- Scientific Diving: field course located in Indonesia (requires suitable diving qualifications and payment of expedition fee).
- Predator Ecology in Polar Ecosystems: field course located in southern Argentina and Antarctica (requires payment of an expedition fee which covers all costs, including travel and accommodation). See the students' Antarctic expedition blog.
Optional modules are subject to change each year and require a minimum number of participants to be offered; some may only allow limited numbers of students (see the University’s position on curriculum development).
Throughout the academic year, students complete a research project which will finish in a 15,000-word dissertation and the presentation of a poster at the MSc student conference. Students are expected to take an active role in designing their own project plan.
A broad range of research into animal behaviour, ecology and evolution takes places within the Centre for Biological Diversity, and projects will be offered within many of these areas. Below are examples of some of the different topics currently studied within the centre.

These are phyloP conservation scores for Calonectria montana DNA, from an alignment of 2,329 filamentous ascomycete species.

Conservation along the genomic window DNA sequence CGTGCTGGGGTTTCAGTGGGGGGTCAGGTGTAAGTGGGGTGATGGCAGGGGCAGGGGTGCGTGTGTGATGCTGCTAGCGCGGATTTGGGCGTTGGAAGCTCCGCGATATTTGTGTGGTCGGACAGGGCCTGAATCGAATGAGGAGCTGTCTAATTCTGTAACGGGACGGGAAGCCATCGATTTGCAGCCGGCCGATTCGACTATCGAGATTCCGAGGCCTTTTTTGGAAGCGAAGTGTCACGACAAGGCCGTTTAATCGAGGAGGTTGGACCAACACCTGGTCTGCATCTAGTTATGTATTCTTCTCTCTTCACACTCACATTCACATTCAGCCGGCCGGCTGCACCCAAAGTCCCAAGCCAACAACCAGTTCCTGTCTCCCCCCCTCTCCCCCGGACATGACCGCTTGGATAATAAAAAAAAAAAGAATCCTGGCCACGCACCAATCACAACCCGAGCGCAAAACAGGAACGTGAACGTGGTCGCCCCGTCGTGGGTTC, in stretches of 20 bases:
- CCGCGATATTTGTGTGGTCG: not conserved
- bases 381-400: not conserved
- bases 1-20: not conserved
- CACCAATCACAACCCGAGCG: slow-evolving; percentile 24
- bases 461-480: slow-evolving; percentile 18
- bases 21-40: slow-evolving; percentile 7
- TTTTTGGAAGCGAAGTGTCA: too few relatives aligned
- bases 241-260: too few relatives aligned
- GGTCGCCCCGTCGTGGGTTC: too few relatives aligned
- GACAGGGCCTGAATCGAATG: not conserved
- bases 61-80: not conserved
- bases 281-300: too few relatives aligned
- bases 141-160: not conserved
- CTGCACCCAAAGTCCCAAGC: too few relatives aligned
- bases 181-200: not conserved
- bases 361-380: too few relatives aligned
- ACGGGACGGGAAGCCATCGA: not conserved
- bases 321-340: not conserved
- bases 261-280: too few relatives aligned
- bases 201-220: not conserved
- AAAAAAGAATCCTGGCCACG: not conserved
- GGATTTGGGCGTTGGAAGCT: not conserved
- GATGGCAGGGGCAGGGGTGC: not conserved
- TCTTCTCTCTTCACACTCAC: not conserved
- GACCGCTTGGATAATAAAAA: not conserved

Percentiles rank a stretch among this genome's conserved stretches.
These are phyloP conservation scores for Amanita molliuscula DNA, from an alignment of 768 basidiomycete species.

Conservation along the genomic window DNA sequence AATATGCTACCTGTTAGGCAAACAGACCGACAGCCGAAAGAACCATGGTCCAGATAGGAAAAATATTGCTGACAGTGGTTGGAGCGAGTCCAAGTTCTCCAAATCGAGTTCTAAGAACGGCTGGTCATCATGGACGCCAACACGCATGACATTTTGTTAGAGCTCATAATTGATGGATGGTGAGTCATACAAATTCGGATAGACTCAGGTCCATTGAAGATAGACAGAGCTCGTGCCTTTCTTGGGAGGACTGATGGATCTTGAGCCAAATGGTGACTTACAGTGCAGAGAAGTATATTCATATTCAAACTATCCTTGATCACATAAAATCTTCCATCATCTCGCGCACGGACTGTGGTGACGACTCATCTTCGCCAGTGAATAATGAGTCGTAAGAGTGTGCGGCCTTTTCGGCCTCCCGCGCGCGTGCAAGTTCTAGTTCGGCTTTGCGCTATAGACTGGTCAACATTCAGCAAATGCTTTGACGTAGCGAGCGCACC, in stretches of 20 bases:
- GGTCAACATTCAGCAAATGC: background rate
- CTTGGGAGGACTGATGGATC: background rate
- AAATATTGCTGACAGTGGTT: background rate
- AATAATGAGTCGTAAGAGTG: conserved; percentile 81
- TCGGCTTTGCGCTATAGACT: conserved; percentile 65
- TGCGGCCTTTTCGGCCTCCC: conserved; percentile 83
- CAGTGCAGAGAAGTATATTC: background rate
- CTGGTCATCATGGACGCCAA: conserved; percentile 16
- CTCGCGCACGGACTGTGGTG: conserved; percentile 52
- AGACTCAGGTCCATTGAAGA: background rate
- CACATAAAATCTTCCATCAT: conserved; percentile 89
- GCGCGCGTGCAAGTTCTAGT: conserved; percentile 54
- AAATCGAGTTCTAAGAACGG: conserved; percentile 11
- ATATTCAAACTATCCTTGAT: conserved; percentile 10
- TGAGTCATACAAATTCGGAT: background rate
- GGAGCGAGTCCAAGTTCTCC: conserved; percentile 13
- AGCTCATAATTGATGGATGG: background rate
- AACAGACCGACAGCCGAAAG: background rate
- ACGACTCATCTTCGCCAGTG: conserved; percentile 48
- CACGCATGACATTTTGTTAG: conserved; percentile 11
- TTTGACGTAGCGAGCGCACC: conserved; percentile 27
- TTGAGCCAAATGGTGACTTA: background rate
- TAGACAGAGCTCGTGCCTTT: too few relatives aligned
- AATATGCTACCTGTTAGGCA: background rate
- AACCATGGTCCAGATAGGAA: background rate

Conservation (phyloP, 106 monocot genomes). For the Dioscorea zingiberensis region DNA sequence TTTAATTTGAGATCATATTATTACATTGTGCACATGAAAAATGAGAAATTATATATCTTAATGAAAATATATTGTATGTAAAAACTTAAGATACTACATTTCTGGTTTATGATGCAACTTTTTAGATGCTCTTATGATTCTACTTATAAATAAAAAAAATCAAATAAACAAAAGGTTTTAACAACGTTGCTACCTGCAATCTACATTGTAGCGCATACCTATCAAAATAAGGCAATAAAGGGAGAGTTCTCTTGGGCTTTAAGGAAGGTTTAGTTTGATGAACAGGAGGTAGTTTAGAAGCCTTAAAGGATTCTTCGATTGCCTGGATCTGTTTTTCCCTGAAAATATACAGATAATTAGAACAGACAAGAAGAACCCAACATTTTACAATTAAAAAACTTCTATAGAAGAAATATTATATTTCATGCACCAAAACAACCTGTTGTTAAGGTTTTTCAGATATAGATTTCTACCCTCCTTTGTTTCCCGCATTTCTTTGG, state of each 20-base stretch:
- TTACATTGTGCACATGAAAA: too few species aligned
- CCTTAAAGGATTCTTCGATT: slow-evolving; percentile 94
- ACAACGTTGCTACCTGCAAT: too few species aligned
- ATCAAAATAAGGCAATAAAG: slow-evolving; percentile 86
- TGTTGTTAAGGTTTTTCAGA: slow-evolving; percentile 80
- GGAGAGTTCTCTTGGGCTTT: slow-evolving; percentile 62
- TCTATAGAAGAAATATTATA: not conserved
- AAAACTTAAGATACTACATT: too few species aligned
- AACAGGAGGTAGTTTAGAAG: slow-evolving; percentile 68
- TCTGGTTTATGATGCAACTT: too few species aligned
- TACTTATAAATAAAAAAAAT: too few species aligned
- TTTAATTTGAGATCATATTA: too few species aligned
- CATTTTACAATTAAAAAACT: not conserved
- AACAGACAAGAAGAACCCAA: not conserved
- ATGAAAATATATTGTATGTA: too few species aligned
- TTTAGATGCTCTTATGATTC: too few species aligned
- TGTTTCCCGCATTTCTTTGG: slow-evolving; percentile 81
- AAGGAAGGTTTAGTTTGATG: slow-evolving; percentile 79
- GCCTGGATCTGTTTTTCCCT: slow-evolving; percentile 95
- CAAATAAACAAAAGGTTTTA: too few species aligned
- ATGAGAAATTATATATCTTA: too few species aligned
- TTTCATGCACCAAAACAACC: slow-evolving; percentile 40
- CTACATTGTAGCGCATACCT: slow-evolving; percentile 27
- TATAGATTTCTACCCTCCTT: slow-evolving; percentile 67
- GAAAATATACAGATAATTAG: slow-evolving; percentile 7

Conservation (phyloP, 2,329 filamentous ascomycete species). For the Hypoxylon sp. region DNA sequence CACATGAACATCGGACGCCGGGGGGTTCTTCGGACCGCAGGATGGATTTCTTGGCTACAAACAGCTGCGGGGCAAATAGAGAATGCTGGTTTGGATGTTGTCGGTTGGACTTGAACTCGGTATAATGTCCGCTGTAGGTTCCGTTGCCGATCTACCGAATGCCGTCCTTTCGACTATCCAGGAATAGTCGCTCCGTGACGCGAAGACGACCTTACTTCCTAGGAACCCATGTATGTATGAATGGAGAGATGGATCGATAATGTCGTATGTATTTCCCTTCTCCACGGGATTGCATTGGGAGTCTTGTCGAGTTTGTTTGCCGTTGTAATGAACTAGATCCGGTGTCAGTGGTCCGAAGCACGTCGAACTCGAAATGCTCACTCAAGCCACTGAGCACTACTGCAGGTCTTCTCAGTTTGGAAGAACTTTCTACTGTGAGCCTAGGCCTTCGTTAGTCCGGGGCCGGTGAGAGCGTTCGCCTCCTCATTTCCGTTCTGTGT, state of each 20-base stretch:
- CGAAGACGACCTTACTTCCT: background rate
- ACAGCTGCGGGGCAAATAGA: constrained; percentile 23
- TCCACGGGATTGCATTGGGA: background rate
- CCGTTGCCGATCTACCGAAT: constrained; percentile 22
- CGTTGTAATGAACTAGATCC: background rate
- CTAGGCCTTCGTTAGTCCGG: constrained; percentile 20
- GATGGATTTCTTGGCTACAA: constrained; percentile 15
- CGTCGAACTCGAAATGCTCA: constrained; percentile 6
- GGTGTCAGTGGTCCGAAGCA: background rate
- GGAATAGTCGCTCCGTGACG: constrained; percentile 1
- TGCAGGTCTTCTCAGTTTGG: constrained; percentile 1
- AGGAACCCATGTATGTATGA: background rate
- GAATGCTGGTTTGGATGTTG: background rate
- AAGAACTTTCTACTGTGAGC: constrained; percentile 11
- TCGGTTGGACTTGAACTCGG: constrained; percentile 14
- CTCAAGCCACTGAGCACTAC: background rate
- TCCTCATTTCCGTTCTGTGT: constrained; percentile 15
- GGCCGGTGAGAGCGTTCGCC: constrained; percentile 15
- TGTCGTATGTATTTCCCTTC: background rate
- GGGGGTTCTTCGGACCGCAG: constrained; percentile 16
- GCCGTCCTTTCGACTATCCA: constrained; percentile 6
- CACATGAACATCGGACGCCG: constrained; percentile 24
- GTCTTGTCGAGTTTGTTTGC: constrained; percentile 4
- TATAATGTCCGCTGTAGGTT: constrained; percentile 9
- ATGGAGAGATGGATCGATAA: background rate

- animal cognition in the wild
- animal cultures
- behaviour and speciation in insects
- behaviour of groups and collective behaviour
- behavioural ecology and conservation ecology of birds
- complex biological systems
- evolutionary developmental biology
- fish behaviour and evolution
- insect behavioural ecology and evolution
- social learning.
If students choose not to complete the dissertation requirement for the MSc, there are exit awards available that allow suitably qualified candidates to receive a Postgraduate Diploma. By choosing an exit award, you will finish your degree at the end of the second semester of study and receive a PGDip instead of an MSc.
The modules listed here are indicative, and there is no guarantee they will run for 2020 entry. Take a look at the most up-to-date modules in the module catalogue.